From the beginning of the last century, several vaccines have been used to save millions of lives and to protect people from diseases, such as measles, polio, and whooping cough. They are some of the most powerful and cost effective public health interventions available today.
However, there are still a number of diseases, such as HIV/AIDS and malaria, which do not have an effective vaccine.
The Makerere University Walter Reed Project (MUWRP) is a non-profit partnership between Makerere University and MHRP. MHRP has been conducting HIV research in Uganda since 1998 and expanded its portfolio to include prevention, care and treatment activities in 2005 under the President’s Emergency Plan for AIDS Relief (PEPFAR). More recently, MUWRP expanded its portfolio to research into other communicable diseases of public health importance in Uganda.
NDA regulates issues related to safety, quality, efficacy, handling and use of Pharmaceutical and other medical products in research. Part IV, section 40 of the National Drug Policy and Authority Act 2000 Edition, Chapter 206 states that with respect to clinical trials:
(1) The authority may issue a certificate to any person for the purpose of carrying out clinical trials in respect of a drug that may be specified in the certificate.
(2) No person may carry out any clinical trial in respect of any drug unless he or she is in possession of a certificate issued under subsection (1).
At the end of 2006, an estimated 39.5 million people were living with HIV and 4.3 million became newly infected with the virus that yeari. Prevention must be greatly prioritized in the response to AIDS and efforts are being made to find new prevention technologies to bolster the package of already known effective prevention methods. Male circumcision is one of these new potential methods, along with vaginal microbicides, pre-exposure prophylaxis with antiretroviral medication, herpes suppressive therapy, cervical barrier methods and HIV vaccines.
The Uganda National Council for Science and Technology (UNCST) is a semi-autonomous government agency established in 1990 (CAP 209 of the Laws of Uganda) to develop and implement strategies for integrating science and technology (S&T) into the national development process, provide advice to the government of Uganda on policy matters necessary for advancing S&T and, oversee and coordinate research and development (R&D) activities in Uganda. The UNCST is incorporated under the Ministry of Finance, Planning and Economic Development.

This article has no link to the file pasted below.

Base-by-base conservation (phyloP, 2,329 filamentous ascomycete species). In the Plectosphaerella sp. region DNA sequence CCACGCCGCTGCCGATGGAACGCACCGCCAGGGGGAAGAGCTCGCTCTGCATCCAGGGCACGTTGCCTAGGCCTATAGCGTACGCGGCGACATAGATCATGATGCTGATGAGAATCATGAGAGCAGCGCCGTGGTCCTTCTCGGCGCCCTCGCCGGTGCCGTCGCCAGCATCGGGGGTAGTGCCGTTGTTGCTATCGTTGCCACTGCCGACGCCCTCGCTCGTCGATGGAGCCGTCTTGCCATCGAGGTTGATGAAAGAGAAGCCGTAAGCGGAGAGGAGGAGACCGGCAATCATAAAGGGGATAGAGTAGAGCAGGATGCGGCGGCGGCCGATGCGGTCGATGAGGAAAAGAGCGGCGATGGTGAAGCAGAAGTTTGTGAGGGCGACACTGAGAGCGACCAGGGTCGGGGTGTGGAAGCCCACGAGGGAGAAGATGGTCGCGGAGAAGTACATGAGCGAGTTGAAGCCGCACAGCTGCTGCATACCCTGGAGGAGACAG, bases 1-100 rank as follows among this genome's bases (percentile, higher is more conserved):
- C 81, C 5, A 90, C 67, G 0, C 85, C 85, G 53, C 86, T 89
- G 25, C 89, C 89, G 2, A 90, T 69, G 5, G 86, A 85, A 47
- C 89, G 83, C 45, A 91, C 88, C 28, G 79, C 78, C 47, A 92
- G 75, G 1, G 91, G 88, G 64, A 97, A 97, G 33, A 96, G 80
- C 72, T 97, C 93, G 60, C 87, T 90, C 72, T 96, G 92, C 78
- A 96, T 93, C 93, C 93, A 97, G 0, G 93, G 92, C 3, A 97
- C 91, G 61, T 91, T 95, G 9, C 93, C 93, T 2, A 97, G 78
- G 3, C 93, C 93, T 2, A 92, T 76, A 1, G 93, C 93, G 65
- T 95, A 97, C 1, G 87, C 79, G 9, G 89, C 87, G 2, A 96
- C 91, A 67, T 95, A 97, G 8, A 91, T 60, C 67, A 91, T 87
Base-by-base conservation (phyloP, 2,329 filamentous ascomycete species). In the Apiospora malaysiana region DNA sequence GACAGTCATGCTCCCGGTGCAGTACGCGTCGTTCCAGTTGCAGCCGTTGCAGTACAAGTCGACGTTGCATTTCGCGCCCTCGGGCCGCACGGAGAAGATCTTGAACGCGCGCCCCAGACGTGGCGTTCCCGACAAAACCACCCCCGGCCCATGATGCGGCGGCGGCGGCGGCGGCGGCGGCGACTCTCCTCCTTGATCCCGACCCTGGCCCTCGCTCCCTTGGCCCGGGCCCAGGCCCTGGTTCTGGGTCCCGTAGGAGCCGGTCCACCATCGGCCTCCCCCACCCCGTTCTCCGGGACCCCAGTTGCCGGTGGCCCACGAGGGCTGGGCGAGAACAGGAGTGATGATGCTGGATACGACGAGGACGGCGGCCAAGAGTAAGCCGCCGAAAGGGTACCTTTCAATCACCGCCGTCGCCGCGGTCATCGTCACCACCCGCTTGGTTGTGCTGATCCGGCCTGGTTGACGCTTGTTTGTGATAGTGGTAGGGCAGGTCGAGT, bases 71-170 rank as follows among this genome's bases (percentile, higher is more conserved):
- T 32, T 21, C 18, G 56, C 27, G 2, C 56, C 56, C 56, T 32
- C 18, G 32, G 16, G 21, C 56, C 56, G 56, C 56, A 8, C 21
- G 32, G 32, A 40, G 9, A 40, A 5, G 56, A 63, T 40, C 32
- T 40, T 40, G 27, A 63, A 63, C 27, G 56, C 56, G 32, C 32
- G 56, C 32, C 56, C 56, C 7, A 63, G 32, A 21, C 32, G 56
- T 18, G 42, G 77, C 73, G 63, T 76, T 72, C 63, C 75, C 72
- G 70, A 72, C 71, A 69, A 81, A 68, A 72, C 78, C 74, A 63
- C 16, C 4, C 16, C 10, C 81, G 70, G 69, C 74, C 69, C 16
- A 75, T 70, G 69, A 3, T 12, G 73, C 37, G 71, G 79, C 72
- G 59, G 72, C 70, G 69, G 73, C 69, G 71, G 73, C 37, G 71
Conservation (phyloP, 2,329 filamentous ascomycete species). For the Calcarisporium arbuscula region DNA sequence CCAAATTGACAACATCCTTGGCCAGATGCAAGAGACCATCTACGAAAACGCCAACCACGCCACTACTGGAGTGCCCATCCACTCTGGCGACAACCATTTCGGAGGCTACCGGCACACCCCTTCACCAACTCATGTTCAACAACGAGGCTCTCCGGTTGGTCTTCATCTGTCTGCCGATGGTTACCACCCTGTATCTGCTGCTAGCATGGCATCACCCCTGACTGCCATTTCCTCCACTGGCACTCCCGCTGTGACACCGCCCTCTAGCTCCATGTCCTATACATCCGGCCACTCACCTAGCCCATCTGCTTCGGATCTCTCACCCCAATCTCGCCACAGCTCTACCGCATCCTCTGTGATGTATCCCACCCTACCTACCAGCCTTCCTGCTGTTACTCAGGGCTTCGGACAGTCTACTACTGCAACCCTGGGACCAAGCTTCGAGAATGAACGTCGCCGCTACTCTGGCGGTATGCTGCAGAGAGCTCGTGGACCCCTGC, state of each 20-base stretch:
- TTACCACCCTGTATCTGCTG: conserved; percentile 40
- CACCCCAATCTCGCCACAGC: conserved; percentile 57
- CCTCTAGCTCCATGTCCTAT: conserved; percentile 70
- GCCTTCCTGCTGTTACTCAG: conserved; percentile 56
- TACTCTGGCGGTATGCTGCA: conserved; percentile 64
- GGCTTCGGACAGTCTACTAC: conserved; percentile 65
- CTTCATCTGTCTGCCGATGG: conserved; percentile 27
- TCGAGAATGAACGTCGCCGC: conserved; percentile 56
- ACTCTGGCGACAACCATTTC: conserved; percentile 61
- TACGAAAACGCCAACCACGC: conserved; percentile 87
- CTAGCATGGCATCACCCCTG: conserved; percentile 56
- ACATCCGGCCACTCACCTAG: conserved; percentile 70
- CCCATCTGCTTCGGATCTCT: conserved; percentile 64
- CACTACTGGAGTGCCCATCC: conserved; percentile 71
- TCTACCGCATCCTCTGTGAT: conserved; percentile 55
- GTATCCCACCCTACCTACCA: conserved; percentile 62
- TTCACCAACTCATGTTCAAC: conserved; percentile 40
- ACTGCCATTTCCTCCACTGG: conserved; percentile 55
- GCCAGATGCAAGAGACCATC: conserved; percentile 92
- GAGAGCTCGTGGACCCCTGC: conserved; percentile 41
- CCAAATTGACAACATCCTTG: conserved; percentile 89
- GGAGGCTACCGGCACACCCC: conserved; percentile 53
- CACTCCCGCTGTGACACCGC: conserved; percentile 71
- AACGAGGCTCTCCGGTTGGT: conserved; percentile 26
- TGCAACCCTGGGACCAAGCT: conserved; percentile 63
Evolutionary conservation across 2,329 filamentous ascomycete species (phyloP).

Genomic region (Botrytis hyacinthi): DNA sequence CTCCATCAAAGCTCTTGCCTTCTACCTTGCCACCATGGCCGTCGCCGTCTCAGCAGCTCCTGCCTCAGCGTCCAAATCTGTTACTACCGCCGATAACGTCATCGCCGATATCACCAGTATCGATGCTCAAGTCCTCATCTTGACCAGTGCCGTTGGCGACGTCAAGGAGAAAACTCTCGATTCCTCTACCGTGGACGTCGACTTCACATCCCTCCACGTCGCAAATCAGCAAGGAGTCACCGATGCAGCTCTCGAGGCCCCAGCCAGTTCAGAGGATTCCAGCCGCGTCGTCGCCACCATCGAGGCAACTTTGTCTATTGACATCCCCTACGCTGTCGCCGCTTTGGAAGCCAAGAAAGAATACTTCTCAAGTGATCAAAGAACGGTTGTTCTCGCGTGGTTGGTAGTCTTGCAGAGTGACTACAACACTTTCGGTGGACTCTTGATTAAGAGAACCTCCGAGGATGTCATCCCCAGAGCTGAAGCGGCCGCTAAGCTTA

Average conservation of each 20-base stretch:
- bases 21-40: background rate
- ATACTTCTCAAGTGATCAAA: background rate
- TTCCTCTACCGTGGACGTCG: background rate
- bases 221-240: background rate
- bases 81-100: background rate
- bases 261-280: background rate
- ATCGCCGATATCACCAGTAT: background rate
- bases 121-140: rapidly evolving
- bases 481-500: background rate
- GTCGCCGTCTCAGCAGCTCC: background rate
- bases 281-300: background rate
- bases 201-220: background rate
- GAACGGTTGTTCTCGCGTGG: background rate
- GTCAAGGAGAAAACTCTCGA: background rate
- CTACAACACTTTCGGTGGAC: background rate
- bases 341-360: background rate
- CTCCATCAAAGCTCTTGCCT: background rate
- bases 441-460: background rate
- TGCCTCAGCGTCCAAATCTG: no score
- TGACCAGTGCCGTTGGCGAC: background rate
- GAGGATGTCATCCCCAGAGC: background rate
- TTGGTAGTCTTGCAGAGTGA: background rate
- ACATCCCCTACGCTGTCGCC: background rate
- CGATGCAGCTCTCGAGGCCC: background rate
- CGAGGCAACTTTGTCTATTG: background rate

The purpose of research is to generate or contribute to generalizable knowledge that could benefit present and future generations. In order to achieve this purpose, some people have to bear the burden of research. It is necessary to ensure that the people who bear this burden of research also benefit in some way or that their rights and welfare are not compromised during the course of research. Therefore, these National Guidelines for Research involving Humans as Research Participants have been formulated to provide a system in Uganda that facilitates the carrying out of important research without compromising the rights and welfare of individual research participants.
Drawing on lessons from the scale-up of HIV interventions over the last few years, WHO, as the UNAIDS cosponsor responsible for the health sector response to HIV/AIDS, has established priorities for its technical work and support to countries on the basis of the following five Strategic Directions, each of which represents a critical area where the health sector must invest if significant progress is to be made towards achieving universal access.